Kids playing the the backyard is important for healthy development skills, especially in this age of video games. Creating a wildlife habitat enhances kids curiosity and engagement with nature and involves all their senses. Getting kids active outside, digging the soil, planting seeds, making bird houses, and exploring the habits of frogs and butterflies, develops fully functioning individuals that care about their environment.
The loss of native habitat has reduced the American landscape with significantly with less food for insects, birds, and wildlife. Kids can start a wildlife habitat in an unused area of the yard by planting organic local native plants. Birds, butterflies, and bees need certain plants, shrubs, and trees for food and shelter, such as milkweed, clovers, mallows, lantana, and butterfly weed that have not been sprayed with poison. The main food of adult butterflies is nectar from red, orange, yellow, blue, or purple wildflowers. Kids can plant native plants in the right place for their sun and water needs as they need less care than non-native plants.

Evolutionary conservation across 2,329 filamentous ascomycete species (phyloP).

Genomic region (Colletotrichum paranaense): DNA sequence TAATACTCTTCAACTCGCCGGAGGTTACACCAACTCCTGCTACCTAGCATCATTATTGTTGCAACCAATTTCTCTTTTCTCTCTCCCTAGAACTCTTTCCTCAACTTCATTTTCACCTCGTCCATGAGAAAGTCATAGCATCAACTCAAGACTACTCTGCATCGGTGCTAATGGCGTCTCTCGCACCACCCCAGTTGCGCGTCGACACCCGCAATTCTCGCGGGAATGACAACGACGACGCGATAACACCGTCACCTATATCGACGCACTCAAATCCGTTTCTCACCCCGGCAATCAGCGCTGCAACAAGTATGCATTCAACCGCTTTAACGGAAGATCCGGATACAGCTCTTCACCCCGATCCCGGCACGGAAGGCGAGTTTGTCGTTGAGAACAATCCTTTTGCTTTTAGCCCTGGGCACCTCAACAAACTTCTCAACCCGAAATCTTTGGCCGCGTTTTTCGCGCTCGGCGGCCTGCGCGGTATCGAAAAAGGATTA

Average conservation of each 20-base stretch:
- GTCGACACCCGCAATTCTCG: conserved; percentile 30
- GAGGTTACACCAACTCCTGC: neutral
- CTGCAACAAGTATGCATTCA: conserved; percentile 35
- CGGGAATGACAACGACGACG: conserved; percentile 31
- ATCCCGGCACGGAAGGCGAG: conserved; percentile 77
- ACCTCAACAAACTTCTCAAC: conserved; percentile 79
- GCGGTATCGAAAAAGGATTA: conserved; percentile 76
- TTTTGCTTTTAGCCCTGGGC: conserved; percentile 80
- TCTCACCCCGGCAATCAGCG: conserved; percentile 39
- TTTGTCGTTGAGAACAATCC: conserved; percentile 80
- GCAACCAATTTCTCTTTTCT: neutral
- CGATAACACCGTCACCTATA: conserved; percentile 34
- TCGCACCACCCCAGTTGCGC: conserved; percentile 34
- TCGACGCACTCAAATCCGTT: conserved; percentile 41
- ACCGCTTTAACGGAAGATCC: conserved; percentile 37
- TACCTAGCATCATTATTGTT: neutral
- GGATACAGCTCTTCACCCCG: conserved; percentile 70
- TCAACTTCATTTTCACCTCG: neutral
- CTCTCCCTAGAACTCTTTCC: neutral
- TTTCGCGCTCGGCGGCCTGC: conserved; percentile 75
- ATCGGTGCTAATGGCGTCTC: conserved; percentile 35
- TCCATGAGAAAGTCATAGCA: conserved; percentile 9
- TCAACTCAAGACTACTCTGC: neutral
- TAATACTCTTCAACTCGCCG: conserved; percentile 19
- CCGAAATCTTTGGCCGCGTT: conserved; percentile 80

Kids can plant a balanced ecosystem, with aesthetically beautiful native flowers and organic herbs for the kitchen, that repel pests and attract friendly insects, birds, and critters. Kids can plant mulberry, blackberry and elderberry bushes to have the best food sources for birds. Kids can add a bird bath, a fountain, or a small pond to their habitat, along with a shallow source of water for the bees and butterflies. Kids can be responsible stewards of the earth by starting in their own backyard habitat. A sunny zone of bright colored native flowers, the sound of running water, and the smell of fresh fruit and herbs attract birds and butterflies, as well as turning the yard into a tranquil garden retreat.